A feature-length documentary film about the Invaders, a black-power activist group from the civil rights era in Memphis, is currently in production. The Invaders is native-Memphian Prichard Thomas Smith's (New Garage Explosion, Mr. Fascination, Memphis Heat) newest project, which will shed light on a marginalized area of local black history.
Because the Invaders have been historically described as a militant organization and blamed for starting violence in the 1968 sanitation march, the film is giving the group a chance to tell their story through a series of member interviews and never-before-seen archival footage from the University of Memphis' special collections library. Although he now lives in Brooklyn, Smith discussed The Invaders while he was in Memphis working on the film. — Elizabeth Cooper
Flyer: What was culturally significant about the Invaders that led you to make a film?
Prichard Smith: Their name, first off. How was there this thing called the Invaders that I've never heard about? Really, it was more curiosity that brought me to it. I mentioned it to J.B. Horrell [who studied history at the U of M], and he gave me more information. It just kind of spiraled into this film. The more we learned and the more people we talked to, we realized there was this group in Memphis that really cared about their community and were trying to make a difference.
So who were the Invaders?
Their community organizing efforts were based on slum landlords, police brutality, and feeding hungry children before school. The fact that these guys have been marginalized and called thugs in every book is unfair. Taylor Branch, who is basically the authority on the civil rights movement, implied in his book that the Invaders were thugs, and that's just not true.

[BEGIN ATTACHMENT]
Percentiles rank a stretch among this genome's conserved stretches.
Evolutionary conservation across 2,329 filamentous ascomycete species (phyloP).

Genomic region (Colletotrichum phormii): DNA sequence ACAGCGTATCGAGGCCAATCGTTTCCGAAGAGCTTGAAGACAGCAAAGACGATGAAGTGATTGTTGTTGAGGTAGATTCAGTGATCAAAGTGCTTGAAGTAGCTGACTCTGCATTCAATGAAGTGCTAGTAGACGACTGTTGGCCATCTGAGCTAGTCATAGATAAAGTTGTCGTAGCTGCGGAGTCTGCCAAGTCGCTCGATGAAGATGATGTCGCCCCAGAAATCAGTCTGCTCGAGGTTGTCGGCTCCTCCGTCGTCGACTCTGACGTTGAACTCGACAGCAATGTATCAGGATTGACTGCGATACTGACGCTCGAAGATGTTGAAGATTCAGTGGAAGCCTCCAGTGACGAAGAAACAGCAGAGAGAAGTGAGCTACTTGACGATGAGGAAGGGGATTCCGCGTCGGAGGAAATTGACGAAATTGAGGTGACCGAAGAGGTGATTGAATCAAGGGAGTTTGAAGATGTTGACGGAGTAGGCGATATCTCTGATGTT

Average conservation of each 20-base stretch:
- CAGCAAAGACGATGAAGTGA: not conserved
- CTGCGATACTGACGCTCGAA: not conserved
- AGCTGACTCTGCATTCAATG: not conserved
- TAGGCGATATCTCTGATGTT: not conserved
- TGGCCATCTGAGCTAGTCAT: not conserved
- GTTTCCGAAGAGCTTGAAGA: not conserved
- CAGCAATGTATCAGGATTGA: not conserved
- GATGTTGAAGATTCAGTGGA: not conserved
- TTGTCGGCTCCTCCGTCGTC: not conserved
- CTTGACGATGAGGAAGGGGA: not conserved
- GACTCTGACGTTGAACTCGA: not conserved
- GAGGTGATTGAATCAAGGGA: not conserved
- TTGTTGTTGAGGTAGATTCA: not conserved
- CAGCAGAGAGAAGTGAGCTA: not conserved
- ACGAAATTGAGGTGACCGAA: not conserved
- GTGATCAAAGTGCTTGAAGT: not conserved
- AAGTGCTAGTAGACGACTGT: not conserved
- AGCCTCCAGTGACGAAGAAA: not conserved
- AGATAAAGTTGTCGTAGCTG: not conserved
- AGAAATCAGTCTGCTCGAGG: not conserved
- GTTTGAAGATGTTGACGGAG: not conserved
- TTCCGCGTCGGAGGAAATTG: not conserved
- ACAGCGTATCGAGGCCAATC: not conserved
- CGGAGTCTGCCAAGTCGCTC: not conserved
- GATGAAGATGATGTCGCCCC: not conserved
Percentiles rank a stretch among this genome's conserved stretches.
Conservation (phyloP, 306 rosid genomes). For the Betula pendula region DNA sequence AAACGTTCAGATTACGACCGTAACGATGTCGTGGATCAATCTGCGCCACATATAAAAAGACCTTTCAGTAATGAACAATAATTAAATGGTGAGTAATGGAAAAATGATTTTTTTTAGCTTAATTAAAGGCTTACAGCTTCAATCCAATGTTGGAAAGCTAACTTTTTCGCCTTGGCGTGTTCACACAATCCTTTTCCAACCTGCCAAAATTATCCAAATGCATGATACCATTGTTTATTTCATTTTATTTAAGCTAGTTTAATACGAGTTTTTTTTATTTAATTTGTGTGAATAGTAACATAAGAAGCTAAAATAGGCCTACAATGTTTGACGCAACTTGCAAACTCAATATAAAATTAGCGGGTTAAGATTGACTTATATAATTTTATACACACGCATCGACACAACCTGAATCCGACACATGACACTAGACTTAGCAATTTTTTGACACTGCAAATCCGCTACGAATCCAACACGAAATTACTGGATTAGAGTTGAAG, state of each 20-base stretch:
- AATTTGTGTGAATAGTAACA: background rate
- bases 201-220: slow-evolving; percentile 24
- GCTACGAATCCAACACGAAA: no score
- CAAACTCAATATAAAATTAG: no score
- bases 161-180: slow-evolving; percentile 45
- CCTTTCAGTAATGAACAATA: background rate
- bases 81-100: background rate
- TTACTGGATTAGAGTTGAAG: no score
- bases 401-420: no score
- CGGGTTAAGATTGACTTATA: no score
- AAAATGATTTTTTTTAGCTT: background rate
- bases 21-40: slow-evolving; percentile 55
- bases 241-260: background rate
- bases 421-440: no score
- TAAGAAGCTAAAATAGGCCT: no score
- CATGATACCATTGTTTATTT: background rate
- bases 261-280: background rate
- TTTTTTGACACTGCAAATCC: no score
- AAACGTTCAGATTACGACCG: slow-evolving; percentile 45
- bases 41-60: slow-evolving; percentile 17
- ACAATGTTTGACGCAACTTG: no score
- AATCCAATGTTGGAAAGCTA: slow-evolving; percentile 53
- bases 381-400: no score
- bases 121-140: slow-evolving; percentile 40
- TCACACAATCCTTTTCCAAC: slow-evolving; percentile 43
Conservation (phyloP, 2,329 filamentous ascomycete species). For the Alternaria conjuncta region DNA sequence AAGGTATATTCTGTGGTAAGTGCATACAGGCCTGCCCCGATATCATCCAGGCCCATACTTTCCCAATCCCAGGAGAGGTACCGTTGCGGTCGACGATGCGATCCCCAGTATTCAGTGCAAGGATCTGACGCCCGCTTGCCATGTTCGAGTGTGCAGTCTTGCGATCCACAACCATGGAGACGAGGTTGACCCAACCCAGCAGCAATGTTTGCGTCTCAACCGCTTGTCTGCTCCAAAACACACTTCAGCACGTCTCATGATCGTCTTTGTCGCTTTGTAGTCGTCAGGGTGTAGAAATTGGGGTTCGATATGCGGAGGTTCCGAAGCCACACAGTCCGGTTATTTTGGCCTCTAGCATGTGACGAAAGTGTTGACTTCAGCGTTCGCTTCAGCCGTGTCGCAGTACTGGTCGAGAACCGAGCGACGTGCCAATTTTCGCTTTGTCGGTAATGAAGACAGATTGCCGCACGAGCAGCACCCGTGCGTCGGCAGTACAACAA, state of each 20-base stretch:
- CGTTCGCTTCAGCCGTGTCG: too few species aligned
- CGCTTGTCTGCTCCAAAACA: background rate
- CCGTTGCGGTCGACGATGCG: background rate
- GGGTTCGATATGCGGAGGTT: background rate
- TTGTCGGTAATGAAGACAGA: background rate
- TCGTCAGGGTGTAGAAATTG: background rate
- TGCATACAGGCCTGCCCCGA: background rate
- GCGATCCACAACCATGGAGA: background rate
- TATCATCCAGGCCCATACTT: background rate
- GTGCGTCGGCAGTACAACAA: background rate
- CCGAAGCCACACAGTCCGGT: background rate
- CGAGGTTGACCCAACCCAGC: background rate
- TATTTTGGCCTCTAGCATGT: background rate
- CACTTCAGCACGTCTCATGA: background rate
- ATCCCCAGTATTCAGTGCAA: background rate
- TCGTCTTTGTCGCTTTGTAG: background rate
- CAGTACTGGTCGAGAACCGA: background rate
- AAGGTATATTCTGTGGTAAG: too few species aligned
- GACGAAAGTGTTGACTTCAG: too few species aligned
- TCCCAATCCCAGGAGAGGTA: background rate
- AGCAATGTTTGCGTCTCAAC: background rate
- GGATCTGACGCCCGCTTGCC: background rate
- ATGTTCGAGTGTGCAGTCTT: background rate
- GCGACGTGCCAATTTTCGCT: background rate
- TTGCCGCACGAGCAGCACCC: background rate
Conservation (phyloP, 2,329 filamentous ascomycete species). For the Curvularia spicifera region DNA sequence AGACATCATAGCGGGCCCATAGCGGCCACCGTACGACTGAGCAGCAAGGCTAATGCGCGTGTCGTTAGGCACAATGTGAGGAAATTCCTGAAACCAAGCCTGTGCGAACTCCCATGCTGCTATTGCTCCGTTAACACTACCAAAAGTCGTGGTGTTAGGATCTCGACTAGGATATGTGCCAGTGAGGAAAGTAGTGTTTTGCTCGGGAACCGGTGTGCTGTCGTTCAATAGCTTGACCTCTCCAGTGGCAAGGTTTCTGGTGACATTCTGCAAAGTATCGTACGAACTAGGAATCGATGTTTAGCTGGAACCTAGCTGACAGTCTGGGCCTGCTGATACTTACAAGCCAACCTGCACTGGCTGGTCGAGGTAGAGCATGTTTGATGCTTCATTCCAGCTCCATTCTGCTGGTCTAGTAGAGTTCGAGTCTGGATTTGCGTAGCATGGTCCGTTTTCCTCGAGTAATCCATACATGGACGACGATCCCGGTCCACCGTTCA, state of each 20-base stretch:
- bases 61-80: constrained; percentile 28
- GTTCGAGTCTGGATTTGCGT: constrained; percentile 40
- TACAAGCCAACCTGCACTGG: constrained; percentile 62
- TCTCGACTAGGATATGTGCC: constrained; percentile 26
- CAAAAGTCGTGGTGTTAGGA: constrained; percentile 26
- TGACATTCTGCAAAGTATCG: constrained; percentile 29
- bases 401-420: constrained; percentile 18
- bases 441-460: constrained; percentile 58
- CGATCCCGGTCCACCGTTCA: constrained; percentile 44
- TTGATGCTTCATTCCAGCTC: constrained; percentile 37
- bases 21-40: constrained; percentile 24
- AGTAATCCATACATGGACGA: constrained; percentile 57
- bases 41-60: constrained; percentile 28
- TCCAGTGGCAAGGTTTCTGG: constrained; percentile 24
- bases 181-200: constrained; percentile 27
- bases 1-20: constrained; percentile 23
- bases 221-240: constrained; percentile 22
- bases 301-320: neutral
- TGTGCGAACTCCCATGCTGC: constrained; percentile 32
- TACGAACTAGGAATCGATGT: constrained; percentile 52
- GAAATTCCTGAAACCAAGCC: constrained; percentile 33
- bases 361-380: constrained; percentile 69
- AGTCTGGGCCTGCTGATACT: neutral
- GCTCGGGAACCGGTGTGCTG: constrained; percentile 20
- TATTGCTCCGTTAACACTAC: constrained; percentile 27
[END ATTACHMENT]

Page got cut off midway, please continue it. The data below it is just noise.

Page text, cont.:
How have the group's members been helpful in the making of this film?
Pretty much all of them want to tell their story. If you had done something in your life that was so monumental and never got any credit, it would bother you. Imagine if you were one of the last people to sit down with Martin Luther King and negotiate a plan, and everybody says you were a hoodlum or a thug.
This story has never been told and it's critical for this to be told, not just to Memphis but to the entire black population of the United States. The Invaders weren't thugs. They were dudes who were thinking very critically about their situation and trying to figure out exactly how to handle it.
Who has been working on the film and what are their roles?
Well, I came to J.B. with this story. He knew more about it than I did. From there, we've been working together researching it and breaking it down. We called Chad Schaffler [producer]. I told him about the story, because we worked on Memphis Heat together. Instantly, he was stoked and said, "I'll help you produce that." Chad supplied the crew. He has a company in town that makes really high-quality film and video. Chad has been effectively making our movie look as good as possible with the help of Peter Budd [grip for The Help, Hustle and Flow, and Black Snake Moan] and Ryan Parker [cinematographer].
To see the film's trailer, go to the Facebook page for The Invaders Movie.